Here is the abstract you requested from the IMAPS_2011 technical program page. This is the original abstract submitted by the author. Any changes to the technical content of the final manuscript published by IMAPS or the presentation that is given during the event is done by the author, not IMAPS.
|IC Bond Pad Structural Study by Ripple Effect�|
|Keywords: bond pads, cracks, BOAC|
|IC bond pad structural reliability is studied for a variety of experimental pad designs in a 0.18um technology, having patterned metallization to simulate bond-over-active-circuitry (BOAC) situations in top-metal-minus-one and below. Underlying films deformation after wire bond is studied by optical microscopy after removal of the pad Al, with additional measurements by FIB and polished XSEM techniques. Pad designs in this study are rated for robustness to cracking according to an optical “ripple effect” deformation scale. “Ripple” is so named because it has a similar appearance to water ripples. It is due to nonuniform deformation in the underlying Al film(s) in the pad structure. Though the Al material is fully constrained within the SiO2 dielectric body, it is able to migrate plastically into local “hills and valleys” during bonding stress, with the top dielectric film bending in conformance. Cracks can then initiate in the undulating upper dielectric when its tensile strength is exceeded. “Ripple” in these pads is seen to vary depending upon the underlying metallization pattern and density as well as with wire bonding stress, for a fixed pad Al thickness. Traditional-style Al metallization pad structures with full metal plates are least robust, being the most prone to high “ripple” and cracks. Other pad structures more indicative of BOAC designs show varying degrees of improved robustness to cracking as shown by decreasing “ripple”. Results show that significant improvements in pad robustness to cracking are feasible in BOAC designs which include top-metal-minus-one routing in Al-metallization technologies, while providing increased process margin in wire bond, permitting efficient use of die area without extra processing or new issues.|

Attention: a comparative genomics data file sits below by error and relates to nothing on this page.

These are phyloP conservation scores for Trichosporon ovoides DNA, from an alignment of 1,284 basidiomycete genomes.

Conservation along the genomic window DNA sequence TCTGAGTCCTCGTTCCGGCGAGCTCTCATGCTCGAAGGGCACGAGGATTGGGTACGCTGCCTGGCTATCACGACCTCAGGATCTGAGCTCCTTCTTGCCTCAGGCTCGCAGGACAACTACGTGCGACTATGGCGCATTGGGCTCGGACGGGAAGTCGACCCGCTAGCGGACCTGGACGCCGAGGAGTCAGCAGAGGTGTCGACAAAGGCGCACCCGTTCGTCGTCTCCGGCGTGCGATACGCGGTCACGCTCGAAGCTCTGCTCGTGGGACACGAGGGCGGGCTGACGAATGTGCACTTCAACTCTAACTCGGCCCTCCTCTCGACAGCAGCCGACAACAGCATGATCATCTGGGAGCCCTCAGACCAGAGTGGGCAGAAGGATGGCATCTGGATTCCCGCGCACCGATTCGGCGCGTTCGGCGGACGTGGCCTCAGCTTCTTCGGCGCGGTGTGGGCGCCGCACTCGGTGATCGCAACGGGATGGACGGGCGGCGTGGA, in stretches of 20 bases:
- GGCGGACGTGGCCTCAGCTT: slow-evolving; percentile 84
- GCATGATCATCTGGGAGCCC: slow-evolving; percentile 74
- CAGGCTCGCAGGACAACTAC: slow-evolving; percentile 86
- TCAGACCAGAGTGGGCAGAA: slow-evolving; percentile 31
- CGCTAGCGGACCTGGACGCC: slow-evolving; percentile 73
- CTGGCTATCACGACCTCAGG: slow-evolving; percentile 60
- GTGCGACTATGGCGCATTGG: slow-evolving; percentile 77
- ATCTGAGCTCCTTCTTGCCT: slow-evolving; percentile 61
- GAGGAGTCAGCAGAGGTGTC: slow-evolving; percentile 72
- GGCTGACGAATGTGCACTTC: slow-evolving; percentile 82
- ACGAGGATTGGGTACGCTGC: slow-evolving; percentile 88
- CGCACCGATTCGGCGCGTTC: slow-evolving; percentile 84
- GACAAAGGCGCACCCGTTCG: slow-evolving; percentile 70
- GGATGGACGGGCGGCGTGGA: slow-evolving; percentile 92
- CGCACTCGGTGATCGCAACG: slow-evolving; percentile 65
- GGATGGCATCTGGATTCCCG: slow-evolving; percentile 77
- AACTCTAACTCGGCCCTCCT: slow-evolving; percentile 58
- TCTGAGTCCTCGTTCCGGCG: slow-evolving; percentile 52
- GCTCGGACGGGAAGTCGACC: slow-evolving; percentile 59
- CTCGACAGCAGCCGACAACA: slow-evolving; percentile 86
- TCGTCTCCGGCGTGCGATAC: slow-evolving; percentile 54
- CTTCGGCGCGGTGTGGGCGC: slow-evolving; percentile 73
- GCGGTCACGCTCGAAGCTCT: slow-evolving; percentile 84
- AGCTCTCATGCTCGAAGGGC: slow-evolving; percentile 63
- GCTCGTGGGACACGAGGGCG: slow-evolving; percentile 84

|Jose Martinez, Graduate Student
Brigham Young University - Idaho